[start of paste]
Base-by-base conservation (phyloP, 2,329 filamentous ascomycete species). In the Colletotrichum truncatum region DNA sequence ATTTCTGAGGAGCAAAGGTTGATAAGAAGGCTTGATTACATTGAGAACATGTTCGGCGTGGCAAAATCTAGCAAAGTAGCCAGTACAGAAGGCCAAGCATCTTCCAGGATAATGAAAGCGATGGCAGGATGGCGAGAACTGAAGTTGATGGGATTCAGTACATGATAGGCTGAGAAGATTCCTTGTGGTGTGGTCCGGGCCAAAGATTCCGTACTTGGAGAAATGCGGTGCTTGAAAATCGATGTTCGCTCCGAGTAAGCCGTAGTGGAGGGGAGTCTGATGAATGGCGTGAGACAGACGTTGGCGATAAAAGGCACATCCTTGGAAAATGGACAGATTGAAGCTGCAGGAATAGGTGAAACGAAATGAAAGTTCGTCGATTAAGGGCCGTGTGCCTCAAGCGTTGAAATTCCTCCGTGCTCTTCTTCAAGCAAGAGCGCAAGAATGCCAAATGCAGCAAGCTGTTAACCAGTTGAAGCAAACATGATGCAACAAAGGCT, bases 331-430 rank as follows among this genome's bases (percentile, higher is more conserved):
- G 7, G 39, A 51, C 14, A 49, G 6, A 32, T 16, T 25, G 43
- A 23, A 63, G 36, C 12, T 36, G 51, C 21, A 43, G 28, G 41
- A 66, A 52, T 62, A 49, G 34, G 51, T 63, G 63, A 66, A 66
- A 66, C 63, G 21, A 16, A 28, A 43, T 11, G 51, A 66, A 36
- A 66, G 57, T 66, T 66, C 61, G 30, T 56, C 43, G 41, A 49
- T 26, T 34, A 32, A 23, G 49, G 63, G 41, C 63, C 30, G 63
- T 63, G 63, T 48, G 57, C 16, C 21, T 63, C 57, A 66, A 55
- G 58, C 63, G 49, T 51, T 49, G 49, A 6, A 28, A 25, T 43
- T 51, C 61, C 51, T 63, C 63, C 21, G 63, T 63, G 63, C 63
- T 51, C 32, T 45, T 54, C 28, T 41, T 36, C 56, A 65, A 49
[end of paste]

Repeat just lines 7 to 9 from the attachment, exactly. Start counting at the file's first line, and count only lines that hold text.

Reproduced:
- T 26, T 34, A 32, A 23, G 49, G 63, G 41, C 63, C 30, G 63
- T 63, G 63, T 48, G 57, C 16, C 21, T 63, C 57, A 66, A 55
- G 58, C 63, G 49, T 51, T 49, G 49, A 6, A 28, A 25, T 43